New South Wales Premier Mike Baird says he does not care if his personal popularity takes a hit in the wake of his government’s decision to ban greyhound racing in the state.
Mr Baird announced the ban last month after a Special Commission of Inquiry report found that animal cruelty was pervasive throughout the industry, and the legislation passed through the Parliament on Tuesday night.
“We’ve taken decisions that are in the long-term interest of the state, however difficult they might be,” he told 7.30.
“Ultimately what I want to do, and hopefully that’s what people see, is we will consider a decision on whatever it might be, we’ll weigh up the merits, and we will do what we think is right.”
The law to ban greyhound racing passed after vigorous debate in the NSW Parliament. Three government MPs crossed the floor to oppose the bill, voting with the Labor opposition which has promised to reinstate greyhound racing if it wins the next state election.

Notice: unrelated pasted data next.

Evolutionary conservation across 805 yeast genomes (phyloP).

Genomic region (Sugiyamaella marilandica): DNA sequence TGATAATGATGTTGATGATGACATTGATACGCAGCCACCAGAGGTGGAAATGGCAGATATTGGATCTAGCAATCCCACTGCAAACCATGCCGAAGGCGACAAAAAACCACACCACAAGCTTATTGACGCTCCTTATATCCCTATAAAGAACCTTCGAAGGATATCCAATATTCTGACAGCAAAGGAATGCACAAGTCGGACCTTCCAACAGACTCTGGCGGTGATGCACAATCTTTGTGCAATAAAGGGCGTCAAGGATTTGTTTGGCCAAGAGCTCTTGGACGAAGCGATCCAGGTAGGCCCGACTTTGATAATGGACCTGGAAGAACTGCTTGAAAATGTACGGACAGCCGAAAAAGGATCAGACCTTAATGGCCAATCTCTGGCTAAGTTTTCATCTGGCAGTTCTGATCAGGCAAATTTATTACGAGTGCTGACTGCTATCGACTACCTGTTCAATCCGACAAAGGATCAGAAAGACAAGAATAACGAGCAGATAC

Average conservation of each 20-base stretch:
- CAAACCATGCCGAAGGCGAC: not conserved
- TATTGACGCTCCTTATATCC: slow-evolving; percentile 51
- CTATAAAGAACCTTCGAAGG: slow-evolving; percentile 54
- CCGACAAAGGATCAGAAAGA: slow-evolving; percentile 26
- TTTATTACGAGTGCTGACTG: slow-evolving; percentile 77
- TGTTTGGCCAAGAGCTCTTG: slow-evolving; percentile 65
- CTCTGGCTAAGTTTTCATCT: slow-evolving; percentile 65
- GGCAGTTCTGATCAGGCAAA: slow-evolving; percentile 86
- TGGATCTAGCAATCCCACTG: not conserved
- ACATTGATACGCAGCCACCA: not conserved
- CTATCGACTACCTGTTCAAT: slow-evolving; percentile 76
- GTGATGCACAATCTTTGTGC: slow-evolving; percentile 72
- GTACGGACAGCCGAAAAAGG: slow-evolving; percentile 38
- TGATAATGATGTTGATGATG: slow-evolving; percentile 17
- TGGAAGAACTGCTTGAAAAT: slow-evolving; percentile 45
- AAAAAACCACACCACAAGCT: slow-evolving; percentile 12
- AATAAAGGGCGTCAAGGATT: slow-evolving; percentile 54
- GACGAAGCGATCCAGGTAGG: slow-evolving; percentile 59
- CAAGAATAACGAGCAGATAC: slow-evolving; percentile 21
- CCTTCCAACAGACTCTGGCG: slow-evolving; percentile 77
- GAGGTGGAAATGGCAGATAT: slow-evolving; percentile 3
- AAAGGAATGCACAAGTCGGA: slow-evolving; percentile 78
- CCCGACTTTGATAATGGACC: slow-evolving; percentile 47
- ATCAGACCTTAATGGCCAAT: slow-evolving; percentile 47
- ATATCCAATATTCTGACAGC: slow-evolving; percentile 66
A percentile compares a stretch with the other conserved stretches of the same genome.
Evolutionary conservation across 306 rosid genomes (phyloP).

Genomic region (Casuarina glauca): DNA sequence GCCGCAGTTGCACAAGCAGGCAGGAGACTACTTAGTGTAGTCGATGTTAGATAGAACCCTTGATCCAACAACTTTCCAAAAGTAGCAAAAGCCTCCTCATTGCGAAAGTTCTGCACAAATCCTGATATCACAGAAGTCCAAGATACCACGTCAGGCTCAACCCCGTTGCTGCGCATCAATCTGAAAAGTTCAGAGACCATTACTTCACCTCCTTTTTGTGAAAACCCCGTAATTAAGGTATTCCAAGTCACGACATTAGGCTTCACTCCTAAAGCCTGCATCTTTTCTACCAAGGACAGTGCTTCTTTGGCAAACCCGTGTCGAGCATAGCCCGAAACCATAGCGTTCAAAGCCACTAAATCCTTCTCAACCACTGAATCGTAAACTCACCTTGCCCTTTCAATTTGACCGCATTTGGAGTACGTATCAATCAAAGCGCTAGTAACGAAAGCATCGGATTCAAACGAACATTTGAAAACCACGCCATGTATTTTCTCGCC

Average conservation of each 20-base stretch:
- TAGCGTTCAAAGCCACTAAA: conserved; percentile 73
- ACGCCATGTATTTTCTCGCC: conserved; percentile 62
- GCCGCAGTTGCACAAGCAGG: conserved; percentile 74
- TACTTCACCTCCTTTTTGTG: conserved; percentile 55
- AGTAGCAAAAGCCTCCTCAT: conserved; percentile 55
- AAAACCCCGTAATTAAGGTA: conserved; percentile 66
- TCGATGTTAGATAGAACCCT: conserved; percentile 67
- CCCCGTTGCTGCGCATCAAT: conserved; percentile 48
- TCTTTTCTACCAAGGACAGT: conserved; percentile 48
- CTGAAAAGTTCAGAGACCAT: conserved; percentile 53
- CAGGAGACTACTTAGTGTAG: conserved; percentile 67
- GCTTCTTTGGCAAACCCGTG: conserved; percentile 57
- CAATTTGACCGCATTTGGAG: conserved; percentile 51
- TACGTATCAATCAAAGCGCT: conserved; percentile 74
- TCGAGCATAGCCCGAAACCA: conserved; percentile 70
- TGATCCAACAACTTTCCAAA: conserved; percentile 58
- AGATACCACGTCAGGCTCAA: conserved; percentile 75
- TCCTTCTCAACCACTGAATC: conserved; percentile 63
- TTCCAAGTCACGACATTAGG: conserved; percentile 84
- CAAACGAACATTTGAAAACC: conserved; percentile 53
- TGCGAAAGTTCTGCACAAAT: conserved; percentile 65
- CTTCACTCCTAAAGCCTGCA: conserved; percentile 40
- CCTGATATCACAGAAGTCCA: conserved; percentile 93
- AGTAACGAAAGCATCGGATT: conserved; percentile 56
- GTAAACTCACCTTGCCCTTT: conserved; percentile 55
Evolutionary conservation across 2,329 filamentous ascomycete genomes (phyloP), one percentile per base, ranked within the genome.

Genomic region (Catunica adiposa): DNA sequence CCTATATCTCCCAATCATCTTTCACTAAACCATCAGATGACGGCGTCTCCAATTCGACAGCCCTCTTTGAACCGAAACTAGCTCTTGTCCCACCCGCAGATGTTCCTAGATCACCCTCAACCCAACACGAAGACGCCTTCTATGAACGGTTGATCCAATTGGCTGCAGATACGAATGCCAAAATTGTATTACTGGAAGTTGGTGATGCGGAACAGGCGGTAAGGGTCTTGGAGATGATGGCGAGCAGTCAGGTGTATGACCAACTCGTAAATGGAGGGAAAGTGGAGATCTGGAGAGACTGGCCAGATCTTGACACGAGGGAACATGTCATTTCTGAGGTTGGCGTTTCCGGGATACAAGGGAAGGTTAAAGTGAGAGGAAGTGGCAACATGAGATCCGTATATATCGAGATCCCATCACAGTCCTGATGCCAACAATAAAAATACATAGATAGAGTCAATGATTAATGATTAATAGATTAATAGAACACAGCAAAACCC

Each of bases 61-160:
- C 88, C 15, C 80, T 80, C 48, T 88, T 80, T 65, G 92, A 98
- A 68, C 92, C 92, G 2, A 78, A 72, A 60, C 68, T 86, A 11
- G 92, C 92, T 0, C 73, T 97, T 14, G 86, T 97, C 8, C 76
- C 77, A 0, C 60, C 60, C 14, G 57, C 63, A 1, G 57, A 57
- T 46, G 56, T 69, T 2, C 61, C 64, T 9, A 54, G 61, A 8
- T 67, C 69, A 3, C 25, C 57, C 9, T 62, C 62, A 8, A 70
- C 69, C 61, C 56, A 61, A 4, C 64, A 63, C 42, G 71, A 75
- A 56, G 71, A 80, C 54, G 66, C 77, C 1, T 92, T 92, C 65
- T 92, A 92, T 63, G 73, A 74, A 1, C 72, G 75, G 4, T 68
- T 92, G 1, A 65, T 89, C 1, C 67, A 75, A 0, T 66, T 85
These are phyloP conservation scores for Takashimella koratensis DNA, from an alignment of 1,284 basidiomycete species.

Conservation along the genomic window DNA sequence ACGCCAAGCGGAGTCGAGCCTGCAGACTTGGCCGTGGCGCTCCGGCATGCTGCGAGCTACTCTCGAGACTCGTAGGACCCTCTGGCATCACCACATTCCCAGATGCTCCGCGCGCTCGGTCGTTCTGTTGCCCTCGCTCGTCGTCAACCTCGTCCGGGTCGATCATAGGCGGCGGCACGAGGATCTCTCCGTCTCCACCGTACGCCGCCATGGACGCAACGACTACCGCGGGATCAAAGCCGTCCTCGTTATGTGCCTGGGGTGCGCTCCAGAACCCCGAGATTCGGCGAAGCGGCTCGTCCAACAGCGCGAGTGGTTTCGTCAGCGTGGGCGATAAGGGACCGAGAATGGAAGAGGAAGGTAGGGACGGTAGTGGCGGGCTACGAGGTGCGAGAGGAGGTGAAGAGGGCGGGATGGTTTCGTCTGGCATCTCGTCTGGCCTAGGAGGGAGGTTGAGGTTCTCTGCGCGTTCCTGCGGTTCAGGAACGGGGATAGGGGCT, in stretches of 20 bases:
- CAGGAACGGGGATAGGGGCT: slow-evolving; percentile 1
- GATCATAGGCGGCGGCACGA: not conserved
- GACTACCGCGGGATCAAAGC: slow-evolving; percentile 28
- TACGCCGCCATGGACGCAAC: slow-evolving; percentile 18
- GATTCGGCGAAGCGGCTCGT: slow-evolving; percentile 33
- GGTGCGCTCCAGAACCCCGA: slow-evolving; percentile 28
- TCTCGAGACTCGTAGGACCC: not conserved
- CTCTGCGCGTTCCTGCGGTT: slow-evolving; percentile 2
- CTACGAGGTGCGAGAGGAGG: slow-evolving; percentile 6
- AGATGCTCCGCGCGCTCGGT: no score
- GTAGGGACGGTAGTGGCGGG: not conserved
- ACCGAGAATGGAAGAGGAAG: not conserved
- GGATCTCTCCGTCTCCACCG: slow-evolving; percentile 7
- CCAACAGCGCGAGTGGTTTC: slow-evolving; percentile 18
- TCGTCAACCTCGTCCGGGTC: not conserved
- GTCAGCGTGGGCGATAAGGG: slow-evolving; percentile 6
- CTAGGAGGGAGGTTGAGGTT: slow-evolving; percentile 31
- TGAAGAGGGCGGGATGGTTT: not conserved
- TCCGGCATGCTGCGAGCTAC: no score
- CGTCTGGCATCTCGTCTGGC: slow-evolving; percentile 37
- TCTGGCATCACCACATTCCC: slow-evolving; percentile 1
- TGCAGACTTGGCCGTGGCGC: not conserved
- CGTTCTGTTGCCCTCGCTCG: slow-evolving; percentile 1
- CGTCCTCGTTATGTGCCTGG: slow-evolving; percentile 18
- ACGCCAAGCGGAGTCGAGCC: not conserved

The racing ban will begin on July 1, 2017, and the compensation package for the industry will be at least $30 million for the first year. However the Premier would not be drawn on the details of what the package will contain, only saying that it should be finalised by the end of the year.
“We understand that this will have significant impact for those in the industry, we know that this is very difficult for them, but obviously having made the decision, the legislation through, the next stage is to ensure that we do everything possible to support the industry as it transitions for when racing stops,” he said.
The RSPCA and animal shelters have called for a transition package that will minimise harm to the tens of thousands of greyhounds that will need to be rehoused.
Greyhound racing is still legal in other Australian states and territories, but Mr Baird says he won’t be lobbying for the ban to be made national.
“That’s not my role,” he said.
“We’ve made a decision that no, we can’t in good conscience kick this down the road. We have to take the action. So we’ve taken that action, we’ve taken that here in NSW, what happens in other states, well, that’s up to them.”